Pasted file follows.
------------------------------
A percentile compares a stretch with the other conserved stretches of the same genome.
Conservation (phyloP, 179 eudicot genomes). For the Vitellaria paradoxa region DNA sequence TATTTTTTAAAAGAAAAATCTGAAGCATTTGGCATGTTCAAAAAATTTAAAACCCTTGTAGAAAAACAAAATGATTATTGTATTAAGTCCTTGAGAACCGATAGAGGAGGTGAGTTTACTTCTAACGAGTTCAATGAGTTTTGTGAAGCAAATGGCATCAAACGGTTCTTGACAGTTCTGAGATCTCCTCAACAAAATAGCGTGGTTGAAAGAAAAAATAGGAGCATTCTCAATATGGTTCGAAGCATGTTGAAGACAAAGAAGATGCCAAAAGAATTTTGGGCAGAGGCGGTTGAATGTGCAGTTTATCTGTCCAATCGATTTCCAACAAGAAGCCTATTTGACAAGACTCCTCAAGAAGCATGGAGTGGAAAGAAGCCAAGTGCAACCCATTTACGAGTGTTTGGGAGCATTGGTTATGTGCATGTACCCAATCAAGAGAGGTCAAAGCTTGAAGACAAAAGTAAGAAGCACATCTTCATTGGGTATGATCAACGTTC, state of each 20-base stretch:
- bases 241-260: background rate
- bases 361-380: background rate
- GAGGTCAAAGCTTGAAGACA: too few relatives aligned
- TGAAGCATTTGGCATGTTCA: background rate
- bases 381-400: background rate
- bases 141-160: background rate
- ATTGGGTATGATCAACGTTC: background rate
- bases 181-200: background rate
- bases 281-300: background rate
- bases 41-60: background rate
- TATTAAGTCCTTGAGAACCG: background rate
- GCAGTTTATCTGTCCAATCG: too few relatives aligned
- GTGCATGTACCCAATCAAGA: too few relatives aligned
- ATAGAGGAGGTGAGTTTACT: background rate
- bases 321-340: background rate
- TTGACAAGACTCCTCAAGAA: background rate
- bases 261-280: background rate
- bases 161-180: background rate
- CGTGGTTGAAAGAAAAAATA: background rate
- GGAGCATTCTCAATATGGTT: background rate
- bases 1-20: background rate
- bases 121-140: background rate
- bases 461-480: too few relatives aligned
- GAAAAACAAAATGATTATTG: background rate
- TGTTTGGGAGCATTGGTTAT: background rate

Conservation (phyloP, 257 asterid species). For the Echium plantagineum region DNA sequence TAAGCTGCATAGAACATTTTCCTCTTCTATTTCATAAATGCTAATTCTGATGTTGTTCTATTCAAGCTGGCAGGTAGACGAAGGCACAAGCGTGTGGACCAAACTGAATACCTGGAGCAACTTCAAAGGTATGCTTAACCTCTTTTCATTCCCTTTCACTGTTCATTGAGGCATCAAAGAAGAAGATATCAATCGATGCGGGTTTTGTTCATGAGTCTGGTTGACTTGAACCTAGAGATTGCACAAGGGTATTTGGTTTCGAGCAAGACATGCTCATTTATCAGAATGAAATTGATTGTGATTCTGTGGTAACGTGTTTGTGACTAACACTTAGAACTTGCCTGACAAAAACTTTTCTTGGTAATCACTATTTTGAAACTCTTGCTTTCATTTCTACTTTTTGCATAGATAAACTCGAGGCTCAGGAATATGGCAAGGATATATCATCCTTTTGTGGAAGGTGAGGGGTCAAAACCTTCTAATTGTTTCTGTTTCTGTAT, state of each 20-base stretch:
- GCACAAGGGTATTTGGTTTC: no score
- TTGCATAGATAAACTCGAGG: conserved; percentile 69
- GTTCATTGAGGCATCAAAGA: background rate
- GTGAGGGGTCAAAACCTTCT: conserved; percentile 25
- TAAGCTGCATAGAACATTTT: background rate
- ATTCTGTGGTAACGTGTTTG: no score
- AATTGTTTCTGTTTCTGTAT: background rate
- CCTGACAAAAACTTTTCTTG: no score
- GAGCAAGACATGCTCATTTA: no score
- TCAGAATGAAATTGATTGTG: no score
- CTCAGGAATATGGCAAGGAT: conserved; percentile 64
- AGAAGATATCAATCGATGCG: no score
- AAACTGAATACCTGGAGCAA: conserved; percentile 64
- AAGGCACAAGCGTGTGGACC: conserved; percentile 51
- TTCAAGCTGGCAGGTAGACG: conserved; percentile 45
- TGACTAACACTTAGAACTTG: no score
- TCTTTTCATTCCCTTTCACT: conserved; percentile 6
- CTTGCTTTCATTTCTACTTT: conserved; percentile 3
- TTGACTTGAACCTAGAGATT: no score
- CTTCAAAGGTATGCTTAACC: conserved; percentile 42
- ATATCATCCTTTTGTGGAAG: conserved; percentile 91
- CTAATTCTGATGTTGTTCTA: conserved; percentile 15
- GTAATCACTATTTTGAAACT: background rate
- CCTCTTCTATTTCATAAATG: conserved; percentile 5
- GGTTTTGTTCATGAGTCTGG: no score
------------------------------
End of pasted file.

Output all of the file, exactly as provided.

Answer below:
A percentile compares a stretch with the other conserved stretches of the same genome.
Conservation (phyloP, 179 eudicot genomes). For the Vitellaria paradoxa region DNA sequence TATTTTTTAAAAGAAAAATCTGAAGCATTTGGCATGTTCAAAAAATTTAAAACCCTTGTAGAAAAACAAAATGATTATTGTATTAAGTCCTTGAGAACCGATAGAGGAGGTGAGTTTACTTCTAACGAGTTCAATGAGTTTTGTGAAGCAAATGGCATCAAACGGTTCTTGACAGTTCTGAGATCTCCTCAACAAAATAGCGTGGTTGAAAGAAAAAATAGGAGCATTCTCAATATGGTTCGAAGCATGTTGAAGACAAAGAAGATGCCAAAAGAATTTTGGGCAGAGGCGGTTGAATGTGCAGTTTATCTGTCCAATCGATTTCCAACAAGAAGCCTATTTGACAAGACTCCTCAAGAAGCATGGAGTGGAAAGAAGCCAAGTGCAACCCATTTACGAGTGTTTGGGAGCATTGGTTATGTGCATGTACCCAATCAAGAGAGGTCAAAGCTTGAAGACAAAAGTAAGAAGCACATCTTCATTGGGTATGATCAACGTTC, state of each 20-base stretch:
- bases 241-260: background rate
- bases 361-380: background rate
- GAGGTCAAAGCTTGAAGACA: too few relatives aligned
- TGAAGCATTTGGCATGTTCA: background rate
- bases 381-400: background rate
- bases 141-160: background rate
- ATTGGGTATGATCAACGTTC: background rate
- bases 181-200: background rate
- bases 281-300: background rate
- bases 41-60: background rate
- TATTAAGTCCTTGAGAACCG: background rate
- GCAGTTTATCTGTCCAATCG: too few relatives aligned
- GTGCATGTACCCAATCAAGA: too few relatives aligned
- ATAGAGGAGGTGAGTTTACT: background rate
- bases 321-340: background rate
- TTGACAAGACTCCTCAAGAA: background rate
- bases 261-280: background rate
- bases 161-180: background rate
- CGTGGTTGAAAGAAAAAATA: background rate
- GGAGCATTCTCAATATGGTT: background rate
- bases 1-20: background rate
- bases 121-140: background rate
- bases 461-480: too few relatives aligned
- GAAAAACAAAATGATTATTG: background rate
- TGTTTGGGAGCATTGGTTAT: background rate

Conservation (phyloP, 257 asterid species). For the Echium plantagineum region DNA sequence TAAGCTGCATAGAACATTTTCCTCTTCTATTTCATAAATGCTAATTCTGATGTTGTTCTATTCAAGCTGGCAGGTAGACGAAGGCACAAGCGTGTGGACCAAACTGAATACCTGGAGCAACTTCAAAGGTATGCTTAACCTCTTTTCATTCCCTTTCACTGTTCATTGAGGCATCAAAGAAGAAGATATCAATCGATGCGGGTTTTGTTCATGAGTCTGGTTGACTTGAACCTAGAGATTGCACAAGGGTATTTGGTTTCGAGCAAGACATGCTCATTTATCAGAATGAAATTGATTGTGATTCTGTGGTAACGTGTTTGTGACTAACACTTAGAACTTGCCTGACAAAAACTTTTCTTGGTAATCACTATTTTGAAACTCTTGCTTTCATTTCTACTTTTTGCATAGATAAACTCGAGGCTCAGGAATATGGCAAGGATATATCATCCTTTTGTGGAAGGTGAGGGGTCAAAACCTTCTAATTGTTTCTGTTTCTGTAT, state of each 20-base stretch:
- GCACAAGGGTATTTGGTTTC: no score
- TTGCATAGATAAACTCGAGG: conserved; percentile 69
- GTTCATTGAGGCATCAAAGA: background rate
- GTGAGGGGTCAAAACCTTCT: conserved; percentile 25
- TAAGCTGCATAGAACATTTT: background rate
- ATTCTGTGGTAACGTGTTTG: no score
- AATTGTTTCTGTTTCTGTAT: background rate
- CCTGACAAAAACTTTTCTTG: no score
- GAGCAAGACATGCTCATTTA: no score
- TCAGAATGAAATTGATTGTG: no score
- CTCAGGAATATGGCAAGGAT: conserved; percentile 64
- AGAAGATATCAATCGATGCG: no score
- AAACTGAATACCTGGAGCAA: conserved; percentile 64
- AAGGCACAAGCGTGTGGACC: conserved; percentile 51
- TTCAAGCTGGCAGGTAGACG: conserved; percentile 45
- TGACTAACACTTAGAACTTG: no score
- TCTTTTCATTCCCTTTCACT: conserved; percentile 6
- CTTGCTTTCATTTCTACTTT: conserved; percentile 3
- TTGACTTGAACCTAGAGATT: no score
- CTTCAAAGGTATGCTTAACC: conserved; percentile 42
- ATATCATCCTTTTGTGGAAG: conserved; percentile 91
- CTAATTCTGATGTTGTTCTA: conserved; percentile 15
- GTAATCACTATTTTGAAACT: background rate
- CCTCTTCTATTTCATAAATG: conserved; percentile 5
- GGTTTTGTTCATGAGTCTGG: no score